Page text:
Sunday, May 6, 2007

Best of the Best?

Many people in the United States believe that we have the best of all governments, economic systems, and approaches to religion and social issues. In short, we are God’s gift to the world. Because of our greatness, we have an obligation to make the rest of the world like us. Anyone who chooses to deviate from our way of doing things is either ignorant, sick, or a criminal; and must be treated accordingly. I can’t say with certainty that they are wrong, but I believe they have an obligation to challenge their beliefs.

There is ample reason to do this. For one thing, the United States and its cultural characteristics have only existed for a tiny fraction of human history; and we are relative youngsters compared to others currently sharing the planet with us. While we may have evolved from other systems, gaining from their successes and learning from their mistakes, our present configuration has not withstood adequate testing on its own.

Also, the huge gains in human population and welfare achieved in our country’s lifetime were not achieved solely by us; they were the result of a collective effort among all peoples of the world. These gains are directly rooted the discovery of cheap energy sources, the development of science and technology (whose major groundwork was done in other countries), and industrial development that was triggered by international conflicts whose other participants were not far behind us.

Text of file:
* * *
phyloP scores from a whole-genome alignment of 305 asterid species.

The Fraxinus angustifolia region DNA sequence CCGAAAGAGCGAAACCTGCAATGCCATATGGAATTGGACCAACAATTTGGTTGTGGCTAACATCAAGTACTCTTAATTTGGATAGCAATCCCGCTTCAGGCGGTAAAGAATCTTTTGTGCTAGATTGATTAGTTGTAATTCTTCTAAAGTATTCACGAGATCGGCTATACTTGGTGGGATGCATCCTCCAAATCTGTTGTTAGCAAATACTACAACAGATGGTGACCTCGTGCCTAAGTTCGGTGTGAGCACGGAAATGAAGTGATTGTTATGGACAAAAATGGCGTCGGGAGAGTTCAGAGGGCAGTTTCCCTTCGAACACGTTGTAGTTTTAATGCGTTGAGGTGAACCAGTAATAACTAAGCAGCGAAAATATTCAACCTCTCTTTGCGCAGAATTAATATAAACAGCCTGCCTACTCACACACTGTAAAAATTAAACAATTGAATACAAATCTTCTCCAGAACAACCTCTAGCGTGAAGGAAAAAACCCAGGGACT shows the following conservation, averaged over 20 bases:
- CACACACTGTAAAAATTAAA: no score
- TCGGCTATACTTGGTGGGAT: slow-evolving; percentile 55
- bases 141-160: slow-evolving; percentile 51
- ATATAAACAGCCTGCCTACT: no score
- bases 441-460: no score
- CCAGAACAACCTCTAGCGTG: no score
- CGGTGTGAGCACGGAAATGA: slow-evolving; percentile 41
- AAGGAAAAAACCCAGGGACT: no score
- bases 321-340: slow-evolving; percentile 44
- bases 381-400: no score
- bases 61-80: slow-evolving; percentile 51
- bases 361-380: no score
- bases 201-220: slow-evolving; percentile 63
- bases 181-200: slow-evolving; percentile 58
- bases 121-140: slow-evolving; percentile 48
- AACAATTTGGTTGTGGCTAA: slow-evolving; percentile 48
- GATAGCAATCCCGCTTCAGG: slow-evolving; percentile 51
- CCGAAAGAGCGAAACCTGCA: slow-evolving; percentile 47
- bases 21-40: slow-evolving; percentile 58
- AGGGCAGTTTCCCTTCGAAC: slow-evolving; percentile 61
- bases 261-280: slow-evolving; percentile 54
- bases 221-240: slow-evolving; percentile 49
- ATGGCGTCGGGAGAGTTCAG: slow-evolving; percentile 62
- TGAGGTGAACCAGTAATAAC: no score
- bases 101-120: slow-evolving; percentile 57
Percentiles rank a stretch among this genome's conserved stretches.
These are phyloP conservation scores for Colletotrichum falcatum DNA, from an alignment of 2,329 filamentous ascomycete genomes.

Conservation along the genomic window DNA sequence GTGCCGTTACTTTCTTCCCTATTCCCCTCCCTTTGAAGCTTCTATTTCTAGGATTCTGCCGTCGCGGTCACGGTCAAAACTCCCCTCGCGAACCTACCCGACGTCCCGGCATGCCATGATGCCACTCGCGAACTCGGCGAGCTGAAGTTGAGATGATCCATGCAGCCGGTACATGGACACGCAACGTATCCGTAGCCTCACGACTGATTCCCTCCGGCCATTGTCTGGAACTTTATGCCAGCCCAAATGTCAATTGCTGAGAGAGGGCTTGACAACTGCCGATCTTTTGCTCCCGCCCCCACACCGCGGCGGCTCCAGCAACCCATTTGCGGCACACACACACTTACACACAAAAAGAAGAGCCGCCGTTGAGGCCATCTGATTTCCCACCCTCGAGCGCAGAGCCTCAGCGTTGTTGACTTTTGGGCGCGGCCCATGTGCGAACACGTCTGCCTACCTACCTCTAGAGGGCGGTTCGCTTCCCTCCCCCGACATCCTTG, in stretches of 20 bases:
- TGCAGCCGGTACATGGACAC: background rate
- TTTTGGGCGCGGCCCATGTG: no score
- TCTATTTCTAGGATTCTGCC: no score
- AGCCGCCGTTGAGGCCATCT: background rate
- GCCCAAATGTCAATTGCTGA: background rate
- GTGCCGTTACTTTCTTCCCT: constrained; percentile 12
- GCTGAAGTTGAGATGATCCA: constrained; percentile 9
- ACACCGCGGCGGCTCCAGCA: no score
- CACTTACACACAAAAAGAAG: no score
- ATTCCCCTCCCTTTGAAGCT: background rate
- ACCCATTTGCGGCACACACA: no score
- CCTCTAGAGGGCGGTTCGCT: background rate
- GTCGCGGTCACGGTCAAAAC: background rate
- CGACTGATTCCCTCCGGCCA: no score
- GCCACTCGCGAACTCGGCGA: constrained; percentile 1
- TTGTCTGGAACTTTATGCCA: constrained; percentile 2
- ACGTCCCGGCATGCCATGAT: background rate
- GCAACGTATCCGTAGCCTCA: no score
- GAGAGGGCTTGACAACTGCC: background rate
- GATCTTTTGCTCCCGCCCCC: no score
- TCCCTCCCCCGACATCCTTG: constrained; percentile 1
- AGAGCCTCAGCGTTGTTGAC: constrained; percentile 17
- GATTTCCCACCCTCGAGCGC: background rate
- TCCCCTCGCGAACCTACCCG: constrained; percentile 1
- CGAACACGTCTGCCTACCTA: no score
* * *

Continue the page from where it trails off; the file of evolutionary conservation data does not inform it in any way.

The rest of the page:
Furthermore, all of the gains that have occurred in the present blip in the record of civilization could easily be erased if we do not restrain the greed-driven growth that our country has been at the forefront of facilitating. With oil running out and pollution overwhelming the biosphere and climate systems, we don’t have a lot of time left to change our way of life, the very thing we hold up as one our greatest “gifts.”

In short, we are a part of the world, and it is a part of us. If we can accept this fact of existence and acquire the humility necessary to work with others to collectively improve the lot of humanity and other species, we may yet demonstrate great value to the world. We must realize that our individual and collective importance is intrinsic in everyone, because everyone is needed to define humanity and ensure its long term survival.

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